Piece of meteorite recovered in south Texas
STARR COUNTY, Texas (Gray News) – A piece of the meteorite that entered the atmosphere over Texas last week has been recovered, according to the American Meteor Society.
Residents in southern Texas felt the ground shake and heard what sounded like an explosion as a meteor entered the atmosphere east of McAllen on Feb. 15, officials said.
The next day, Hidalgo County Sheriff Eddie Guerra confirmed that Houston Air Traffic control received reports of the meteor from two aircraft.
NASA wrote in a summary, experts believe the meteoroid while floating through space was originally about two feet in diameter and weighed about 1,000 pounds before most of it burned up in the atmosphere.
The meteor’s speed was about 27,000 mph, generating energy equivalent to 8 tons of TNT, NASA said. The meteor broke into fragments at an altitude of 21 miles.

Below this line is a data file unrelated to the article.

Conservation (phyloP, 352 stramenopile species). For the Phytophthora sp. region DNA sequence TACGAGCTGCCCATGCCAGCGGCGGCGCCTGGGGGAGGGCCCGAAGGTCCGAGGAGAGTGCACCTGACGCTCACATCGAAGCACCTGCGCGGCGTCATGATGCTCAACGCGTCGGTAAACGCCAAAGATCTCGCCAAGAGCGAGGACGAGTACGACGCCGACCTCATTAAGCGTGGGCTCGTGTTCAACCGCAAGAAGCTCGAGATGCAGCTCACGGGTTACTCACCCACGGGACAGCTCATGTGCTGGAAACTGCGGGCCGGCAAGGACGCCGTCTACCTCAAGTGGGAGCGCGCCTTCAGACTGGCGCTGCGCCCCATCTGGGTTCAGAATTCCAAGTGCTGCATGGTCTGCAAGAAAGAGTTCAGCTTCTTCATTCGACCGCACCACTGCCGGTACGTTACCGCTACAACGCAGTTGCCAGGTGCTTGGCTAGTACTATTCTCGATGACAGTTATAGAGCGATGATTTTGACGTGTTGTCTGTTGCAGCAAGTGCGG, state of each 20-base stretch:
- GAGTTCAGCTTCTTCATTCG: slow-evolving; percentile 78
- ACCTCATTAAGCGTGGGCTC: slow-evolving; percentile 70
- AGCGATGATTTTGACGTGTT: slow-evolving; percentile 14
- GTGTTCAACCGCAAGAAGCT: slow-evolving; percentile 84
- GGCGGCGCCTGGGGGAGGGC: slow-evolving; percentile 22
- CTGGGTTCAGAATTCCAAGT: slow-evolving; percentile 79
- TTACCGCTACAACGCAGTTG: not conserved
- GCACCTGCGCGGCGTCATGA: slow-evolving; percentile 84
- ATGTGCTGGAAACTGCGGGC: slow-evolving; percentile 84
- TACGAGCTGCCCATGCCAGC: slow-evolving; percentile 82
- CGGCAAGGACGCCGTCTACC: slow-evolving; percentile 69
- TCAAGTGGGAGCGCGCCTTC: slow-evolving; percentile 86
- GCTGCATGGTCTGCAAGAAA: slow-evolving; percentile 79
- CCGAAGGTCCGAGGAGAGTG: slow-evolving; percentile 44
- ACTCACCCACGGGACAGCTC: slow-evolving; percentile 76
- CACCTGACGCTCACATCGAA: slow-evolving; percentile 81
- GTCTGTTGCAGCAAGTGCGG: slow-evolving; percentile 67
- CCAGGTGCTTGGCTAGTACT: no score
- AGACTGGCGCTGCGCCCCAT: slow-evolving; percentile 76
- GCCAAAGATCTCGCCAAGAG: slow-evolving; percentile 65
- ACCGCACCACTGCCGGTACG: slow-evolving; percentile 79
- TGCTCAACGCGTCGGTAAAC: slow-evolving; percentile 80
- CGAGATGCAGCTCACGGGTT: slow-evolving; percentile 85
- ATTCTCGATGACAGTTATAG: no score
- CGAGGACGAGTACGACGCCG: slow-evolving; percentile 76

“Radar and other data indicate that meteorites did reach the ground from this event,” NASA said.
A meteorite is a solid piece of debris from an object that originates in outer space and passes through the atmosphere to reach the surface of a planet.
Lightning-observing weather satellites operated by the National Oceanic and Atmospheric Administration also detected a signal associated with the meteor.
“One of the satellite tools we use is the Geostationary Lightning Mapper & it measures lightning as observed from space. GLM detected a signal at 5:23 PM with no storms around,” the National Weather Service said.
A photo shared by the American Meteor Society shows a smooth, dark meteorite fragment recovered on private property near El Sauz, Texas, by planetary science researcher Robert Ward.
Copyright 2023 Gray Media Group, Inc. All rights reserved. TMX contributed to this report.